A Guide To Fine Dining Etiquette

Hosting or attending a formal dinner can be a daunting occasion for someone less versed in the etiquette of fine dining. To a novice there can appear to be so many rules and traditions of adhere to plus a whole host of faux pas to avoid. As dining is becoming an increasingly more relaxed affair, many people today are simply unaware of the correct behaviour one should uphold at a formal meal.

If this describes you, or you feel you need an etiquette refresher course, then read on for some useful advice.

The Layout

The first that confuses many people when sitting down to dine is the seemingly complicated layout and order of things. Which piece of bread belongs to me and which water beaker do I drink from are all common conundrums for first time fine diners!

Fortunately, there is a very simply rule to remember that quickly identifies exactly what belongs to you. Form a lower case ‘b’ with your left hand (make a circle with your forefinger and thumb). This reminds you to start left and work right. Then, use the acronym ‘BMW’ to remember to place your bread, meal and water from left to right in front of you.

Ignoring for a second the mass of plates and cutlery in front of you, ‘BMW’ clearly identifies your bread to the left of your plates, your meal in front of you and your water to the right.

The remaining glassware is also likely to be found to the top right of your plates, formed in a triangle or diamond configuration. Your water goblet will be in the closest position to your hand, roughly 2cm above the tip of the dinner knife.

The Cutlery

Unlike more casual dining settings where cutlery is brought to the table with each course, a fine dining set up will have every piece of flatware required for the entire meal. If you are hosting a formal meal it is important to have the entire set of knives, forks and spoons for every course and side. Investing in a complete set of flatware can be expensive, so visit if you are interested in hiring cutlery and catering equipment.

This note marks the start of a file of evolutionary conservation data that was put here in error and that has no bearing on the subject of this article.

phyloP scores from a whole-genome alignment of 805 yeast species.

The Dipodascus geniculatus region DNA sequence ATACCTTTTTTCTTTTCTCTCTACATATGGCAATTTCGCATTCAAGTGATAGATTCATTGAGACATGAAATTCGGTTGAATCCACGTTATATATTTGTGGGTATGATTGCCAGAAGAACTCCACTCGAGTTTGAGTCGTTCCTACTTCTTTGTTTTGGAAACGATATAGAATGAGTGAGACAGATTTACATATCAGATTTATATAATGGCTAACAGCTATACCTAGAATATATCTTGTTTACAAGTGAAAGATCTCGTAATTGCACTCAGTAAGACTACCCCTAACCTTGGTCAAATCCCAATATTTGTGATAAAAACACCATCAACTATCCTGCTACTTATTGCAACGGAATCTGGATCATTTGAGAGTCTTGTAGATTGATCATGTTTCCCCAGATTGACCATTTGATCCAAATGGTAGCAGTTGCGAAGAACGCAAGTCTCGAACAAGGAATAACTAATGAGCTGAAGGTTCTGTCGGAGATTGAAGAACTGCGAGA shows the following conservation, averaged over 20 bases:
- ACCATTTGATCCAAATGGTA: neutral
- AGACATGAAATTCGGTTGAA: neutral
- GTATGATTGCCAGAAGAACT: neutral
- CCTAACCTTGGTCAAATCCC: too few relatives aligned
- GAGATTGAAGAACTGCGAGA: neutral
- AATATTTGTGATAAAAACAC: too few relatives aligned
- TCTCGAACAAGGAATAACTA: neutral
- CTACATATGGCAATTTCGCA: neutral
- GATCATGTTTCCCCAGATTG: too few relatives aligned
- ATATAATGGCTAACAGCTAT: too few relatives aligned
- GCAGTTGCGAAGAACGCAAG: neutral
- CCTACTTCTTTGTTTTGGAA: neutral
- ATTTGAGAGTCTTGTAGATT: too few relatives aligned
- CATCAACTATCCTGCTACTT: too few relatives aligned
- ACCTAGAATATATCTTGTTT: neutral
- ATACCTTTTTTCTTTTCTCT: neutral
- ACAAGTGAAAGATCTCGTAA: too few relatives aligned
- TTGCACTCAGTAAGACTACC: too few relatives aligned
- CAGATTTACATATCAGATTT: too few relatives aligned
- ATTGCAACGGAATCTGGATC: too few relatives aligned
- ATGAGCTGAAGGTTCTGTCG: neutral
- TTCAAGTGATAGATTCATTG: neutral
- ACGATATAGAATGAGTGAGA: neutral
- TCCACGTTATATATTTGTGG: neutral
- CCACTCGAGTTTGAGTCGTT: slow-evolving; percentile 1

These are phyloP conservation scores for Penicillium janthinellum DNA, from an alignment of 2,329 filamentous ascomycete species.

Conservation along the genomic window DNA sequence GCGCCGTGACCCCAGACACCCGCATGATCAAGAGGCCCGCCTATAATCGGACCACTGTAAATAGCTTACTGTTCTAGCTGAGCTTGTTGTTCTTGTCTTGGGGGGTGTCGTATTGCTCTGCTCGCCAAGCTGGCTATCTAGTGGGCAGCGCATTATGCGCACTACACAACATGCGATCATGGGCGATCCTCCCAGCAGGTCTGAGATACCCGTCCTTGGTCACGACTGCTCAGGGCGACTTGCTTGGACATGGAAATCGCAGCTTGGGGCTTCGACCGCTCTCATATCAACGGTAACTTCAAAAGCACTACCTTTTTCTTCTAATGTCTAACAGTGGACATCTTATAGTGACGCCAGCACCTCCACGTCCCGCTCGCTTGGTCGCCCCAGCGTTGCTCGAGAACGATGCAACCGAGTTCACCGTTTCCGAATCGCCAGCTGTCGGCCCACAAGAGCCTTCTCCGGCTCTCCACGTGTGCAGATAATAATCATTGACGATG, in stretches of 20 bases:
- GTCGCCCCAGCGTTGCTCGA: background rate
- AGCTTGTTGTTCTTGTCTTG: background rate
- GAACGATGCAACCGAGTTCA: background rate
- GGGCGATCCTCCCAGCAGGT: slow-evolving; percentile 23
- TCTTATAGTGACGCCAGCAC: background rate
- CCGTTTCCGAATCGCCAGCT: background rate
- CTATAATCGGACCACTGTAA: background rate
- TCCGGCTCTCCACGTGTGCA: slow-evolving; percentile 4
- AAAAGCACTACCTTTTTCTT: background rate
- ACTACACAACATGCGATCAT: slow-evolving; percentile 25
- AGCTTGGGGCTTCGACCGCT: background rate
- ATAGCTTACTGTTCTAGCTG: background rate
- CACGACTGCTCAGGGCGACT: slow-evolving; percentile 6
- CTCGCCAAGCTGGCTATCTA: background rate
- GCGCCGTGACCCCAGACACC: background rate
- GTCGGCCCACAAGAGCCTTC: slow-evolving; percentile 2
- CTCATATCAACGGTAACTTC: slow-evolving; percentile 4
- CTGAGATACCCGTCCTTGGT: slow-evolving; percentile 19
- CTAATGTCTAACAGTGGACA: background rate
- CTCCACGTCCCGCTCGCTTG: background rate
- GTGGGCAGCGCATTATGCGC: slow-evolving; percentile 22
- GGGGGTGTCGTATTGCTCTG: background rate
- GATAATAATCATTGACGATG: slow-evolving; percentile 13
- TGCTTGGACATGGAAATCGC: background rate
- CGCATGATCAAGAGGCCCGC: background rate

Whilst at first a full set of cutlery can appear daunting, the rules of use are simple and straight forward. The first course should use the outmost set of cutlery, with each subsequent course using the next set in.

Place your cutlery onto your plate between mouthfuls, angling it slightly to indicate to the waiter or waitress that you are not finished. Ensure you use both your knife and fork together, as cutting up food at the start of the course to then use only your fork is considered poor etiquette. The tines of your fork should always face down whilst you eat – it is a fork and not a shovel!

Once finished, place the cutlery pair vertically together, tines facing up, onto the centre of your plate.


Whilst dress codes are forever relaxing and there is no longer the requirement to wear a tuxedo or strict evening dress, men and women should make an effort to dress smartly when attending a formal dinner. A shirt and jacket for men is the absolute minimum dress code; if entertaining clients or strangers then a suit and tie is more appropriate. Women should where a smart dress or suit. Formal shoes are always appropriate, rather than sandals or trainers.

Starters, Puddings and Desserts

Starters, which you will likely be familiar with, are served before the main course. Soup must beat eaten with a spoon and never slurped from the bowl. The bowl should also remain firmly on the table at all times. Scoop soup from the bowl in an action that begins in the centre of the bowl and moves towards the furthest edge. Bring the spoon to your mouth and eat from the side, taking care not to slurp or place the entire spoon in your mouth.

Pudding and dessert are different courses and should not be confused. Pudding is a sweet course; a tart or piece of cake for example. Dessert, on the other hand, is a course of fruit or cheese served afterwards. The same rules apply here for using cutlery.


Finally, unfold napkins and place them on your lap. Never took them into your dress or shirt. You may use the napkin to dab the corners of your mouth but never use it to wipe away food. If you need to leave the table, after requesting the host’s permission, place the napkin on your chair rather than on the table or plate.

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